There’s no way of getting around the fact that NFL rosters are cyclical in nature. Every year at a minimum, hundreds upon hundreds of new players enter the labor market for just 32 NFL teams, each of whom field 63 players per season, plus those on injured reserve and other non-active lists.
With hundreds of players drafted every year and just as many if not more coming in as undrafted free agents, it’s inevitable that some of the 2000-plus players with NFL contracts from the season before are going to lose their spots. Some teams see far more turnover than others on a regular basis.
As we get close to the draft, I want to do some risk assessment for the Pittsburgh Steelers’ roster based on their current needs and how they have handled them in free agency, compared to how they typically go about handling their business in the draft.
Asset: ILB Jon Bostic
Roster Vulnerability: Medium
Role Vulnerability: Medium
A year after signing a two-year deal with the Steelers with the anticipation that he would be starting, there is a very real possibility that Jon Bostic does not see the second year of his contract. In a continuing effort to restock the inside linebacker position following Ryan Shazier’s injury, Pittsburgh added Mark Barron this offseason in free agency on a two-year deal that averages $6 million per season.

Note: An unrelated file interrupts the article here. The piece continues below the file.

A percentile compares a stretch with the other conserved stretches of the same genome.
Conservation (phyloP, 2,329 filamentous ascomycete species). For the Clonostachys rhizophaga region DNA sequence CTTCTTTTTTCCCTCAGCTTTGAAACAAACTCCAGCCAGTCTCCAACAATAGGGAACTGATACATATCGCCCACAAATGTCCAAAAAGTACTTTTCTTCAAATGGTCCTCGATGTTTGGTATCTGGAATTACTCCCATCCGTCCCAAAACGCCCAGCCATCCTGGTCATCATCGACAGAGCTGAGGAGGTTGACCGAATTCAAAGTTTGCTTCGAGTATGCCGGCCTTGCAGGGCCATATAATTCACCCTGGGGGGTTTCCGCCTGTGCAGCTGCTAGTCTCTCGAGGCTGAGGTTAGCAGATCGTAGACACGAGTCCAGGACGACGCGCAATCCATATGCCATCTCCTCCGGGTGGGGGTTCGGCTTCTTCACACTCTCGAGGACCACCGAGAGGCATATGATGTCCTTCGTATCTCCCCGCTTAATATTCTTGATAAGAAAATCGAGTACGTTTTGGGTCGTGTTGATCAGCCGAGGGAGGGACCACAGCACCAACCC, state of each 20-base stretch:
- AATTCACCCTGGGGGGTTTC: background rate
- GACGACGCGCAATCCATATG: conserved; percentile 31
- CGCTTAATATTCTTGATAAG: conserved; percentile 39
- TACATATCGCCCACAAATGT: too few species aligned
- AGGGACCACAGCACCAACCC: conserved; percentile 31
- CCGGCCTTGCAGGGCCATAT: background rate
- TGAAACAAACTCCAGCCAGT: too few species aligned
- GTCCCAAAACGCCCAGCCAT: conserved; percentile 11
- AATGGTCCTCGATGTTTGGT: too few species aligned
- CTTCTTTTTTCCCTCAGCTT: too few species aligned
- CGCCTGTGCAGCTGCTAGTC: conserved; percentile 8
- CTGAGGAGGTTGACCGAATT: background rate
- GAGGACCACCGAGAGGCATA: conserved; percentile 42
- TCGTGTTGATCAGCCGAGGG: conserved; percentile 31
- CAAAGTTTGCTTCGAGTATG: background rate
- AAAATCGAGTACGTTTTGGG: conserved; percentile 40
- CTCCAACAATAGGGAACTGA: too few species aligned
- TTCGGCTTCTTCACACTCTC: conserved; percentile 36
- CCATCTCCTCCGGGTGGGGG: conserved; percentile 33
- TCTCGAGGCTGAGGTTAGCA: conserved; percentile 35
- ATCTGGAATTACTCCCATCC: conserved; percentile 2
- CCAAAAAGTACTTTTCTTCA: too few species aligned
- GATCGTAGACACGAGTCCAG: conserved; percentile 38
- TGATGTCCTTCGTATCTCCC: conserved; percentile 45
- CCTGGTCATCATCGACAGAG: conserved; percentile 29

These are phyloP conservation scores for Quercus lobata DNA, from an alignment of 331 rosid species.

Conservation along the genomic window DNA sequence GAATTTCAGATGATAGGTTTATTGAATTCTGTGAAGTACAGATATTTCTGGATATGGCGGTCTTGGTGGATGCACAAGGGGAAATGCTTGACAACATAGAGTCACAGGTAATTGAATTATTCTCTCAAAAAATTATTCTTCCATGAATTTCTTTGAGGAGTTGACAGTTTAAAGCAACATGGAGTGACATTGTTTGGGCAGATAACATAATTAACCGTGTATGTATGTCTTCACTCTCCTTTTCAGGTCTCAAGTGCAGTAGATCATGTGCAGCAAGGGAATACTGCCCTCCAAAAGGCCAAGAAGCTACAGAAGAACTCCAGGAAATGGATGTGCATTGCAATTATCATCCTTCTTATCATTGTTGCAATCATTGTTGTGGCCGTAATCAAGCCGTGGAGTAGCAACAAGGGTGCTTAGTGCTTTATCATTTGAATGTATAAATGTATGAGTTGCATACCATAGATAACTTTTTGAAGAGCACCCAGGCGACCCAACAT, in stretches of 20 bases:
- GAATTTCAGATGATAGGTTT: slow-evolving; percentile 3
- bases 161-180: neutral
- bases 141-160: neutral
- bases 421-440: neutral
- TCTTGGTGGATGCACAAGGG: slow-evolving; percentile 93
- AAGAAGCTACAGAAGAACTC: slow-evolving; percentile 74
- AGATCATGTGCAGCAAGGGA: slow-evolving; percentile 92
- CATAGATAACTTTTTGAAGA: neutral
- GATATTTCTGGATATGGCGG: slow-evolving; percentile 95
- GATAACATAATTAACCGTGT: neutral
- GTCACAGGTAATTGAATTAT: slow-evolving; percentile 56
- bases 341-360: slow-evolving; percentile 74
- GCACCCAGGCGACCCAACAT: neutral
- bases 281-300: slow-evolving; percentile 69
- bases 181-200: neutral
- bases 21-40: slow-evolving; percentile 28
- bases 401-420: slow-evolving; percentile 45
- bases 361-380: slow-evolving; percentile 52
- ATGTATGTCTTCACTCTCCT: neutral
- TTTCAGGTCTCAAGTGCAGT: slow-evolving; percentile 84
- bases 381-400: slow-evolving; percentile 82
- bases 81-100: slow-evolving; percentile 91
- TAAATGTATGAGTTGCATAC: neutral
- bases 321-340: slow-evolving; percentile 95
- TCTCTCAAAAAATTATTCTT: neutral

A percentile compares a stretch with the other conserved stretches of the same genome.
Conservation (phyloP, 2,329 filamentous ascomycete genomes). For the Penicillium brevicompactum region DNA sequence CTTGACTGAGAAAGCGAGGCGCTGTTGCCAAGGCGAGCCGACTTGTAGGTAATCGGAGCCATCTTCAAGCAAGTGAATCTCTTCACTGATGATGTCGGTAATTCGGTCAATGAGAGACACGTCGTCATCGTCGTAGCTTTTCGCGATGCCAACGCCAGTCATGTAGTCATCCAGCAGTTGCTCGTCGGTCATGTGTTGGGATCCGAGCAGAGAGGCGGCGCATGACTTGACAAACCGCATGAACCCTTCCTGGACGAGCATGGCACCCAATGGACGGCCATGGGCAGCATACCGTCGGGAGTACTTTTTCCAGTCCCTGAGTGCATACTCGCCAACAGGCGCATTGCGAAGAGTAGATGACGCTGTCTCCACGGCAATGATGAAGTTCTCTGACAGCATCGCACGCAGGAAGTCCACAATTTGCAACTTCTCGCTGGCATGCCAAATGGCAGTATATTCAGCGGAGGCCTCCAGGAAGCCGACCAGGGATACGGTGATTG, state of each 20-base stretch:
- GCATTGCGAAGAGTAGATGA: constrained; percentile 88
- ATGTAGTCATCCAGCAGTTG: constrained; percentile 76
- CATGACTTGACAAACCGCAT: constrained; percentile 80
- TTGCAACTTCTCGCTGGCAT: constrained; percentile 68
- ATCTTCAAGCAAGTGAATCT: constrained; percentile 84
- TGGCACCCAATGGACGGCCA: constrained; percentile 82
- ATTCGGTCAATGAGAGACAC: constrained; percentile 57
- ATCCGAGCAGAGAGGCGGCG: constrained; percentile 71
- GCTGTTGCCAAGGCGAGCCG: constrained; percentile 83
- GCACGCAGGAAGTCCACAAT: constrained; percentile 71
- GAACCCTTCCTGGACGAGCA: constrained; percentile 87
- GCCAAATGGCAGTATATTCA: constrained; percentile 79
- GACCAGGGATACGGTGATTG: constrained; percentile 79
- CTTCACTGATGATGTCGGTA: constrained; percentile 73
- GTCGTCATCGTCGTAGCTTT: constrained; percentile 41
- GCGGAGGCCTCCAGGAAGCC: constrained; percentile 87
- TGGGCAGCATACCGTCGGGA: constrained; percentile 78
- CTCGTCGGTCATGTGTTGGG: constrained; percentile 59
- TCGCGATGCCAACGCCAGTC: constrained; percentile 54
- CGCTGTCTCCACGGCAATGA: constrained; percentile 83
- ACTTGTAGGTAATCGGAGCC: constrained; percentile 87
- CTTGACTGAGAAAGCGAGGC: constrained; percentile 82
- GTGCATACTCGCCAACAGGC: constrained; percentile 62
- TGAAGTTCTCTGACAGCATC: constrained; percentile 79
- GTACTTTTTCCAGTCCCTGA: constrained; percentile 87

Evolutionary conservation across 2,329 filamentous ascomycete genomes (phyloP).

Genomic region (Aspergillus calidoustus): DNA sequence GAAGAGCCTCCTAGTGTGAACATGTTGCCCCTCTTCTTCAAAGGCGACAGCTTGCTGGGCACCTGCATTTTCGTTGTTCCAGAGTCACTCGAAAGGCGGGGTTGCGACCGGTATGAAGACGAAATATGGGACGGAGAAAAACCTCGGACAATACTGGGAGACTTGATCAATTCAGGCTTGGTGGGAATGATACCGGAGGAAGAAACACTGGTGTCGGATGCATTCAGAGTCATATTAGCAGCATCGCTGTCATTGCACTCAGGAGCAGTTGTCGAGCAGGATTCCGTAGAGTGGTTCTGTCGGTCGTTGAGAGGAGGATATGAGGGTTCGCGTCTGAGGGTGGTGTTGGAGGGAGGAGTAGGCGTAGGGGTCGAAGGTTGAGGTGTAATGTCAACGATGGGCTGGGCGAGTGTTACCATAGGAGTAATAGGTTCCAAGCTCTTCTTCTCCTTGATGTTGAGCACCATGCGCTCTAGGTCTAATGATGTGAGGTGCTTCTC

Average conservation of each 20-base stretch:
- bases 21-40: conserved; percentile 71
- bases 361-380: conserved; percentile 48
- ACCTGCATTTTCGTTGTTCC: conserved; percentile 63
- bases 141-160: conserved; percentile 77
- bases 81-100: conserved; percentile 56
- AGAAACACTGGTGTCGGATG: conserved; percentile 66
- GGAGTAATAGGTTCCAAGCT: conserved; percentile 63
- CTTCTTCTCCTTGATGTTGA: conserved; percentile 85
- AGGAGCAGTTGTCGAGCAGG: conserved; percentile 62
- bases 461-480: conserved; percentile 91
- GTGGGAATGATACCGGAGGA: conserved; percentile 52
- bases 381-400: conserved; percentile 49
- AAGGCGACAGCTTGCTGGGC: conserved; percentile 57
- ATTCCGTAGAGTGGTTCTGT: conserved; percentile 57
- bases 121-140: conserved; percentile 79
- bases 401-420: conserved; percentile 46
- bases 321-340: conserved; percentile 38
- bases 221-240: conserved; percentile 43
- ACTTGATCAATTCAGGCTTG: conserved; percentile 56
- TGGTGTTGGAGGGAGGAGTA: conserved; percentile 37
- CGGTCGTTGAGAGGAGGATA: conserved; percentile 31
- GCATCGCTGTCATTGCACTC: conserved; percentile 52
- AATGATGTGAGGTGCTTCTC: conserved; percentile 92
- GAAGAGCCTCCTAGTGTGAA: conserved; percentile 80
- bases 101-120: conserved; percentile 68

Though the team did lose L.J. Fort in free agency, and did not retain Matthew Thomas, who spent most of 2018 on the 53-man roster, Bostic’s grip on a roster spot is still not rock solid. There is still Tyler Matakevich on the roster, who is a core special teams player, which Bostic simply is not.
If the Steelers add a player in the draft at inside linebacker, which seems to be a shoe-in, then that is going to place him down at fifth on the totem pole because of special teams, even though he would be expected to play on defense before Matakevich would. And that would necessitate, obviously, the team carrying five inside linebackers to keep him.
It’s also realistic that the Steelers could draft two inside linebackers, which they have certainly done before, and in that event, Bostic would have a very difficult time retaining his place on the team, and would essentially have to result in his unseating Matakevich, or simply playing so well that it forces the team to keep six inside linebackers, which, though very rare, has been done.
Doing him no favors is his cap hit, or more accurately, his base salary. He is set to earn $1.8 million this season while counting $2.5 against the cap. The team would save the entirety of his base salary, minus displacement, if he fails to make the team.